A Graphics Interchange Format otherwise known as GIF is a standardized format that supports both animated and static images. GIFs are popularly used in social media and are resourceful when it comes to describing an event in a short time frame, creating comedy shorts among many others.
There are already a more than a few notable online-based GIF creators like Ezgif, gifmaker, and gifcreator with quite a number of them available on desktop platforms too.
GiftedMotion by Onyxbits, however, is the only known functional GUI-enabled GIF maker available on Linux. The application is extremely tiny, cross-platform and only depends on Java to run.
The software creates GIFs by merging multiple images together with no option for using videos – so if that’s the kind of thing you don’t mind using; otherwise, you’ll have to look up the other options available online.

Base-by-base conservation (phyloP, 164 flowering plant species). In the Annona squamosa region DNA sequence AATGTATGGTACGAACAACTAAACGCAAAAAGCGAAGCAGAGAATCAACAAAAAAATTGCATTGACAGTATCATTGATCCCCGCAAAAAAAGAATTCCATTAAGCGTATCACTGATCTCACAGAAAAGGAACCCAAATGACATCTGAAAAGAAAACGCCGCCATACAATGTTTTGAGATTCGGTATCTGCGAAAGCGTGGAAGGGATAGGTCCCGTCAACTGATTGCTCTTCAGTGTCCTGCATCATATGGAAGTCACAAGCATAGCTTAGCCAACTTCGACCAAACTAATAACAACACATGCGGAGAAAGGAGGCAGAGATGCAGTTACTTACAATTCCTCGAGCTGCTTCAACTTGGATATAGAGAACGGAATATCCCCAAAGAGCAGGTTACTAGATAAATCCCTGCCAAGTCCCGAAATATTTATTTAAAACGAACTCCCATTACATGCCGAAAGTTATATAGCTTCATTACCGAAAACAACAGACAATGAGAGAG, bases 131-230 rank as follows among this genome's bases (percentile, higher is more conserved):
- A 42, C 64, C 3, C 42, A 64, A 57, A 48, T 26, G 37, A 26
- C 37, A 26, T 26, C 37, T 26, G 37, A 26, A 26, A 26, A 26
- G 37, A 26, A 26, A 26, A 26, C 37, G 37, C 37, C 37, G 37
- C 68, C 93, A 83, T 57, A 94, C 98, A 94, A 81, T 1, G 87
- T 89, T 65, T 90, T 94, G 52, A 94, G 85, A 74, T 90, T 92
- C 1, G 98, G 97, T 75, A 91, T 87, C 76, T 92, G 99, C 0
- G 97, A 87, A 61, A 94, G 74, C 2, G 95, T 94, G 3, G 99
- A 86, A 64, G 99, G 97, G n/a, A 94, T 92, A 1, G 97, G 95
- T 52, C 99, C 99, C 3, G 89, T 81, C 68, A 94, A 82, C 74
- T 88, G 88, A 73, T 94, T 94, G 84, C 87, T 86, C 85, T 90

Features as listed on its website
- Platform independent; runs on every OS.
- Multi-language support (English Deutsch Italiano Brasil Polnish )
- GPL software, no licensing costs.
- KISS approach. No steep learning curve.
- Supports the following input formats: PNG, JPG / JPEG, BMP, and GIF.
- Easy to adjust the position of images within frames and size of the resulting image.
- Preview function.
- Able to edit existing images
GiftedMotion requires no installation instruction. All you need to do is download Java as per your operating system and run the executable (download here) after you can execute the file as a program on Linux systems using following command.
$ java -jar giftedmotion-1.23.jar
Using GiftedMotion to Create GIF’s
I tried creating a GIF using a combination of cute dog pictures (cause feel cute cats are a little overrated) the result is a little underwhelming and i noticed this was solely due to the fact that the images aren’t of the same pixel dimension and there is no option in the settings to scale to your preferred image dimension.
So in essence, if you’re going to use the GiftedMotion effectively, you’ll have to use only images of equal heights and widths to avoid a result like the one above.